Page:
By Jef With One F
By Rocks Off
By Chris Lane
By Angelica Leicht
By Corey Deiterman
By Angelica Leicht
By Corey Deiterman
Trying to assemble a group of people to talk about the local rave scene is a Herculean task. After a few days of attempting to round up DJs, promoters, crew leaders and club owners for a roundtable discussion, one learns that it might be easier to get a table dance from Dominique Sachse. Either the ravers are performing that night or they simply cannot be found or they just flake out and don't show up. One promoter refused to breathe the same air as one of his rivals, a man he affectionately called "the Adolf Hitler of the Houston rave scene."
So it's damn near a miracle that three DJs/promoters would put all the, shall we say, bullshit aside and head over to an IHOP for a Wednesday-evening chat. Fortunately, the three gentlemen who did show up just happen, somehow, someway, to have had no problem with anyone in the scene, nor are they on anyone's shit list. You'd think they would be a dull lot. But these three guys -- Ramiro "Relay-One" Casas, Joel "Puff the Magic Dragon" Poff and the always resourceful John "Kung Fu Pimp" Tran -- have a lot of informative things to say.
The main reason for this sit-down, as Tony Soprano would call it, was to discuss the RAVE (Reducing America's Vulnerability to Ecstasy) Act. Drawn up by four senators a year ago, the federal bill is well on its way to becoming law. The bill, a rehash of 1980s crackhouse laws, states that any person throwing a rave or a rave-type event could face a $250,000 fine, a venue shutdown and even 20 years in prison if drugs are found on the premises.
The guys couldn't help but notice that there are a lot of holes in the plan. "There's no limit on it at all," says Puff, looking over a copy of the bill he got from the Net. "Now, if they narrow it down a little bit and say, 'Okay, all-ages events,' or be more specific with what you're trying to enforce, it might be a lot better. But right now, it's written so vaguely that they could pretty much make up the rules as they go."
It's not just onetime rave events that are under scrutiny. There's a good chance that dance clubs, like local techno hall Hyperia (2001 Commerce), could become casualties as well. "Under the guise of the act," explains Relay-One, "legitimate clubs could be shut down just because the powers that be chose to look at a certain club [as] unworthy under that act."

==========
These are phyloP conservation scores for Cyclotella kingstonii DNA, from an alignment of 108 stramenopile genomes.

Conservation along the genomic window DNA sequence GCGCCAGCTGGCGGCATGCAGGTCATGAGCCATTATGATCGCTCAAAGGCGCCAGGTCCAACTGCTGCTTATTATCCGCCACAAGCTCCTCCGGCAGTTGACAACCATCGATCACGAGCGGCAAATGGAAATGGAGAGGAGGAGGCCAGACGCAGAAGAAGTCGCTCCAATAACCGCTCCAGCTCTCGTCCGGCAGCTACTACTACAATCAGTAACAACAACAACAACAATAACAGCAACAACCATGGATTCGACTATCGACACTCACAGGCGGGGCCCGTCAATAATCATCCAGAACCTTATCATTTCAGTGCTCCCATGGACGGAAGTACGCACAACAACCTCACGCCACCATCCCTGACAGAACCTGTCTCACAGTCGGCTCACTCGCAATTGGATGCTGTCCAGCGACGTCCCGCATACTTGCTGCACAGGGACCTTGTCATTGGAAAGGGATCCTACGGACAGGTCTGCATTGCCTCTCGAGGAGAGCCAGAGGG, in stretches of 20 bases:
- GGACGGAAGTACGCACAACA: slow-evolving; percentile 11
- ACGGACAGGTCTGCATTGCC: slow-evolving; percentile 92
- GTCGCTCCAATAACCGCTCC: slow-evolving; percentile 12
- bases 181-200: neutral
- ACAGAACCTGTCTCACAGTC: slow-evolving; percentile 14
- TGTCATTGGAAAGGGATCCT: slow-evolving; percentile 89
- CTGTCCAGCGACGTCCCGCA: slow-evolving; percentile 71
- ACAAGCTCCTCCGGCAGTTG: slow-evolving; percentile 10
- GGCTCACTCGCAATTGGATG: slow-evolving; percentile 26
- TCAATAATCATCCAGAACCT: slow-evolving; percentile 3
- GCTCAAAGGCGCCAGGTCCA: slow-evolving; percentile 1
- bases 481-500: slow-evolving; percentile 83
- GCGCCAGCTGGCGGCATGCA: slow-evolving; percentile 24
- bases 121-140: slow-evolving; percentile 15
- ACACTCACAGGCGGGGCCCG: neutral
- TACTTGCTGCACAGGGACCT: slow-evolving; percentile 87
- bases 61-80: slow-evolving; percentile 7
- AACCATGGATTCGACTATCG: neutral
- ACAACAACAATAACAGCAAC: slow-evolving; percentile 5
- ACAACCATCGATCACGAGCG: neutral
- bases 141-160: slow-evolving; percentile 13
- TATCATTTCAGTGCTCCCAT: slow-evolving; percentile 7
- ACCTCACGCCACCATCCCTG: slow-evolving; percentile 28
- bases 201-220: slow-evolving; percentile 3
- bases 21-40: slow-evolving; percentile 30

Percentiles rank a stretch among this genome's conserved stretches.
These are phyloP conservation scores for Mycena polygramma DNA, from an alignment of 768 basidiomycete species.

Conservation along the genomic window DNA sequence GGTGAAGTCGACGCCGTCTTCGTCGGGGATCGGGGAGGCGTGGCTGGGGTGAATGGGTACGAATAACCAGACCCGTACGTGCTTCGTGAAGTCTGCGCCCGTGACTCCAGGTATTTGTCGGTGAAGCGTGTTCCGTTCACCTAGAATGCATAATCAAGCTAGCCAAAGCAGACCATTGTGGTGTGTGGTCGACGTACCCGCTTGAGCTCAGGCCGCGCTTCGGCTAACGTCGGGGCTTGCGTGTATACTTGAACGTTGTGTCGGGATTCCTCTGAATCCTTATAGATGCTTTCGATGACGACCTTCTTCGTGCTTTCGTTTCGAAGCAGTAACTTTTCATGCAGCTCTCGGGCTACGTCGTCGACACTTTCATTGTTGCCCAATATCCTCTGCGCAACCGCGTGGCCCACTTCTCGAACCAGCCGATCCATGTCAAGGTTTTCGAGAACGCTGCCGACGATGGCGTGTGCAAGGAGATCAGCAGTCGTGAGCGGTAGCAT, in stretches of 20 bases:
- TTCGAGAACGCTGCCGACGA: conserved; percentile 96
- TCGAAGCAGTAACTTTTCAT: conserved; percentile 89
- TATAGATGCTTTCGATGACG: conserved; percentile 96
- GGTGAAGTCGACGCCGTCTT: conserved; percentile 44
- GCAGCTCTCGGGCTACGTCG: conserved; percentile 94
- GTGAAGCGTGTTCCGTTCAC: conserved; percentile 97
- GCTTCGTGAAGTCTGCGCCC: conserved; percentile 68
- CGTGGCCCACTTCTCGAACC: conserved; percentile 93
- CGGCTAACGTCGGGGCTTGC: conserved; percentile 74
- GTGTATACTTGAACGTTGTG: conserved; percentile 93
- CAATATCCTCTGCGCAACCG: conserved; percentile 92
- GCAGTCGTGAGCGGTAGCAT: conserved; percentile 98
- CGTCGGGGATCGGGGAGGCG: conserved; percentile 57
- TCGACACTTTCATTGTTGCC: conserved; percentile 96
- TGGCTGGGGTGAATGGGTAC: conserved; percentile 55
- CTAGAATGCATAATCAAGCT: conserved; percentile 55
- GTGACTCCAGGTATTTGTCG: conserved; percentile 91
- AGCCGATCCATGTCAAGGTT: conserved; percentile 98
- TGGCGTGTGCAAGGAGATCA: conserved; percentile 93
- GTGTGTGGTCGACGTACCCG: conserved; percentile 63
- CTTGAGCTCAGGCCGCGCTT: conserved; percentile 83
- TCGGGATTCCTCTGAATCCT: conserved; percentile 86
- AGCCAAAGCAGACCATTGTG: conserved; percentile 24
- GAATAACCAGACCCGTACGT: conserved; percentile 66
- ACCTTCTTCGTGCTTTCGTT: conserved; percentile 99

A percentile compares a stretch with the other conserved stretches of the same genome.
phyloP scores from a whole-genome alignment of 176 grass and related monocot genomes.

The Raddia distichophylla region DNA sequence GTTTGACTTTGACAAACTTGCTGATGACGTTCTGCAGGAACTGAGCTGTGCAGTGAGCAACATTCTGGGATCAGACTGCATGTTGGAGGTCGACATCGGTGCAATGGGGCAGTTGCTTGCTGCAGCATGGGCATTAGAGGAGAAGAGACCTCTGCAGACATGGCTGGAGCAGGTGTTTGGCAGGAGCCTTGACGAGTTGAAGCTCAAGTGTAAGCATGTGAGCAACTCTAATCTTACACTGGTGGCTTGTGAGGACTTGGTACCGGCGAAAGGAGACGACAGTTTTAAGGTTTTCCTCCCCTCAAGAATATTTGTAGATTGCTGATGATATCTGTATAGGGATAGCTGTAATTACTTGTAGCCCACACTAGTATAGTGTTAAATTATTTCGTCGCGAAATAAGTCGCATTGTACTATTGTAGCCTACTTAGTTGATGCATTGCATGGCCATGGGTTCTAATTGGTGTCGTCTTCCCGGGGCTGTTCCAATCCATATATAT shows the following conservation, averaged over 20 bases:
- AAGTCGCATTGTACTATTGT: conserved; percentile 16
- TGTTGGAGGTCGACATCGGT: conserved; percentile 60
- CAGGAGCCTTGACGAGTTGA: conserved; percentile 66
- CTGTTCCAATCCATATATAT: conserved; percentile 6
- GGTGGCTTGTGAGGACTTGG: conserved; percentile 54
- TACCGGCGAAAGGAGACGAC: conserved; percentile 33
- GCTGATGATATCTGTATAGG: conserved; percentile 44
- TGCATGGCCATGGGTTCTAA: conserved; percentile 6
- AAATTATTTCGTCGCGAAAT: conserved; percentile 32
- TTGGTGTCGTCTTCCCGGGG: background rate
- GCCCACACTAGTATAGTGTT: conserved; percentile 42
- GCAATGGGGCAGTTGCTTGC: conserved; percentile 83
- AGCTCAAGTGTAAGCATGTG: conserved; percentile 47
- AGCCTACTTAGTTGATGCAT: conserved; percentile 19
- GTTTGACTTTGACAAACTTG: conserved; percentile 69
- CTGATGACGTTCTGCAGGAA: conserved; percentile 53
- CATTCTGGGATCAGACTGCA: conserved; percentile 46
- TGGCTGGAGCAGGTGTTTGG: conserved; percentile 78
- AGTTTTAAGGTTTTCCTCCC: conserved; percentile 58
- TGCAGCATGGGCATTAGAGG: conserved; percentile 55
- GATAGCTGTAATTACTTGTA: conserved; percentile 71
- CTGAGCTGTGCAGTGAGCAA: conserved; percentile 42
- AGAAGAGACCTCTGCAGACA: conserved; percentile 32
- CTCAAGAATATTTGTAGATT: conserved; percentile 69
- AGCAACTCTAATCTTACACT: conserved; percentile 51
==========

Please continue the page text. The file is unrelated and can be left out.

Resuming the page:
As many Houstonians know, local authorities already have been cracking down on raves in the last year. Police officers and fire marshals have canceled several before they started (often for "fire code violations"). Although many crews and promoters have followed new regulations to the letter (holding events in clean, legal venues, requiring that patrons be 18 and up), many shindigs were shut down nonetheless. It wasn't always so. "A year or two ago, every Saturday night there would be a rave, either at the International Ballroom[14035 South Main], the Lone Star Arena [5515 West Loop South] or De Andas Ballroom [5201 Hopper Road]," remembers the Pimp. "Now, what they're trying to do is -- or what they did was -- stop these venues from setting these deals and let the cops stop working there. So, yeah, they got what they wanted: no more raves."
The few who still manage to throw a party every now and again often have to go back to basics and hold the gatherings at respectable clubs. Casas and Poff, both from the Neverland Productions team, recently hired out Live Sports Cafe(407 Main) with no attendant hassles. "We've never had a problem," says Relay-One. "We didn't get raided. We haven't had anybody pass out in the corner and get left there, like they have on the news or whatever."
A couple of organizers have taken the sneaky route. Last May, radio and concert giant Clear Channel Communications raised some eyebrows in the community when they held a rave (it was called a "festival") featuring DJs Sasha and John Digweed, at, of all places, the Verizon Wireless Theater (520 Texas Avenue). Although some folks commended the slyness of the event ("It's a good thing because the people get to see it," says Pimp), others couldn't help but consider that if these concert/raves becomes a recurring thing, there could be a price. "If you get corporations taking over," warns Relay, "they're gonna dictate, just like Clear Channel does over the radio, who you're gonna see, what you're gonna hear and where they're gonna play. The local element is gonna be shut out completely."
With rival promoters at each other's throats, rave-unfriendly local authorities, the threat of corporations turning raves into legitimate, beer-sponsored eyesores and a draconian, vaguely worded bill that is likely to become law, is there any hope for the Houston rave underworld? Well, during our little session, the boys did shoot around the idea of starting up a collective of club owners, promoters, DJs and city officials, not unlike the Austin Nightlife Coalition (ANC). This group would keep raves alive in the city by maintaining a respectable order of things. Although it's still just an idea, at least they came together to talk about it.